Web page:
“Like a lot of bands, we were initially a pack of friends before even playing one note together,” says Dennis Crommett, guitarist and vocalist for Spanish For Hitchhiking. “Max Germer [bass], Dave Hower [drums] and I started playing my songs under the name The Hart Cranes very briefly in about 2001, at the Bay State. Dave Chalfant and Pete Weiss were each the fourth man for a spell, until Brian Akey became our guitar ace.”
Now a bona fide four-piece whose members split their time with other Valley projects like Fawns, School for the Dead and Winterpills, Crommett and company have hit stages in and around Northampton for over a decade. And SFH has even released a full-length album called The Starling, and contributed to a track-by-track recreation of the Repo Man soundtrack by teaming up with fellow Paradise City resident Black Francis (aka Frank Black) for a cover of The Plugz’ “El Clavo Y La Cruz.”
But if it wasn’t for an off-the-cuff translation made by one of the bandmember’s wives, the group might not have come by its distinctive moniker.
Crommett says, “In the fall of 2000, an amazing person now married to one of the members of the band came up with that name. Actually, she came up with ‘Autoestop,’ which she said was Spanish for ‘hitchhiking.’ We liked that better. And we also like the alternate way you can think of the name—Spanish one might learn when planning to hitchhike in a Spanish-speaking country.”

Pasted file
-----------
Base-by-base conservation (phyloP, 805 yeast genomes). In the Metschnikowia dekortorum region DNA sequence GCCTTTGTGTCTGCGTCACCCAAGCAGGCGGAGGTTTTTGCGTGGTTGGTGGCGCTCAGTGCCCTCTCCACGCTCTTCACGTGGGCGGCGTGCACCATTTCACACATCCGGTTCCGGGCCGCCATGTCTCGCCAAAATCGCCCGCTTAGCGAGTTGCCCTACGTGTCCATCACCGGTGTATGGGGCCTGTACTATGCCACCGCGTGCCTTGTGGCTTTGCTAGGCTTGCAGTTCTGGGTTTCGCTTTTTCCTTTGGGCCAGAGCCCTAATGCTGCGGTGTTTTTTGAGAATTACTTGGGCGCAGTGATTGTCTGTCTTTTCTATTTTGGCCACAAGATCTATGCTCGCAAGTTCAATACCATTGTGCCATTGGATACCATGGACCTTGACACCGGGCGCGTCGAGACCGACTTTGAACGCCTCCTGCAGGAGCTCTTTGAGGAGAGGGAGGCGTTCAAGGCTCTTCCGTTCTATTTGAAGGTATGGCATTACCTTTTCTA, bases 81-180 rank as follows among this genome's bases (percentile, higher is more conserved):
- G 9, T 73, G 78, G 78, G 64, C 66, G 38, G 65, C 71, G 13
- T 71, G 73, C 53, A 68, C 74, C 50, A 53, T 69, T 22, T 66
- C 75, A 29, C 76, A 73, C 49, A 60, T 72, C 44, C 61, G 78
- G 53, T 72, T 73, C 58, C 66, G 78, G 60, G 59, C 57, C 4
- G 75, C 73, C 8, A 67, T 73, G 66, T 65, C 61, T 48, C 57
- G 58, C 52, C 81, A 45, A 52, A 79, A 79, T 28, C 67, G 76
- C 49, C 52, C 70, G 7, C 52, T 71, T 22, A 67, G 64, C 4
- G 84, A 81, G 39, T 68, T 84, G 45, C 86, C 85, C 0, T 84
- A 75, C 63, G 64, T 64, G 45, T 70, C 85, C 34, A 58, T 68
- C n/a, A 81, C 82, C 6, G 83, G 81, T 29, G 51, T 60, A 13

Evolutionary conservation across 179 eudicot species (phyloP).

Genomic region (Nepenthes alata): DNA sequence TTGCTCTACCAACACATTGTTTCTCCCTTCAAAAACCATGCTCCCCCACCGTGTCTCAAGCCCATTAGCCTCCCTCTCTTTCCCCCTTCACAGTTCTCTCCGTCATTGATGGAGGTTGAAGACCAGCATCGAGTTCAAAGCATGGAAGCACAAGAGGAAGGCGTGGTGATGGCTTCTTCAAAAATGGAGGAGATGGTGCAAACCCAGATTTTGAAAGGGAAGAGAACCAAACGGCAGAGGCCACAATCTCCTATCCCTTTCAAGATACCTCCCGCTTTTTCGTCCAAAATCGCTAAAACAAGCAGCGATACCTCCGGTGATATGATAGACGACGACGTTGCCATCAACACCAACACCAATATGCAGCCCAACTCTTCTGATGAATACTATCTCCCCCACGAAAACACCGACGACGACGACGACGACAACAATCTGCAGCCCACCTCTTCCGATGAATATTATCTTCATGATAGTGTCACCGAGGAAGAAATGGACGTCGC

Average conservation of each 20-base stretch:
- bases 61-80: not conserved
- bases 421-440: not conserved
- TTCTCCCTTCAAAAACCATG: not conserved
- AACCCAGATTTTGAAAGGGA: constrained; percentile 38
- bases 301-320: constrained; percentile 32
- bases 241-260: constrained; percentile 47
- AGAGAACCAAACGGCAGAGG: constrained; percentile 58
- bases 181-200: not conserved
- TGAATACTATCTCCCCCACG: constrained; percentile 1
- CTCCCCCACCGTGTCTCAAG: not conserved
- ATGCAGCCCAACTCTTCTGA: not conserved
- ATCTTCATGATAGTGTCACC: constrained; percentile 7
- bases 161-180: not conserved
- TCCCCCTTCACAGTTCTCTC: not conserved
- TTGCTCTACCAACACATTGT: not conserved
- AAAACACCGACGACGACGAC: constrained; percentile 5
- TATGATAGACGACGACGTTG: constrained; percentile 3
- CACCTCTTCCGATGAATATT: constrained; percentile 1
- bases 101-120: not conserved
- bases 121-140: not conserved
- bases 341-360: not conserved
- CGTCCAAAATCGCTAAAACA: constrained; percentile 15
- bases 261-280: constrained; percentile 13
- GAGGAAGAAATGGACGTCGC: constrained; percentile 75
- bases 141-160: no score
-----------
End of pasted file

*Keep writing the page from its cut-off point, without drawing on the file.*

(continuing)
Such thinking is indicative of SFH’s approach to writing and performing. For example, while some tracks on The Starling approach running times of nearly seven minutes and seem to revel in languid beats and chord progressions, other songs like “Lovestar” and “Yellow Yellow” are short blasts of catchy pop that wouldn’t be out of place on an AM radio station playlist from the late ’60s.
“At the center of our music is the kind of melodic rock we’re all steeped in, but we have all played and listened to so much different music, there are countless elements unconsciously in there,” Crommett says. “I’m grateful for the chemistry we have developed over the years that has led us to be able to improvise and communicate within everything from a three-minute pop song to an eight-minute atmospheric slow burn.”
As a live act, SFH often showcases its improvisational chops by putting energy and emotion into every performance. And if future plans are anything to go by, fans may soon get to hear such material in recorded form.
Crommett says, “We have a record that’s nearly finished and we hope to get out soon. [Also] we often toss around the idea of making a live EP or something, just because I feel like that’s where SFH really comes alive, just like Frampton.”•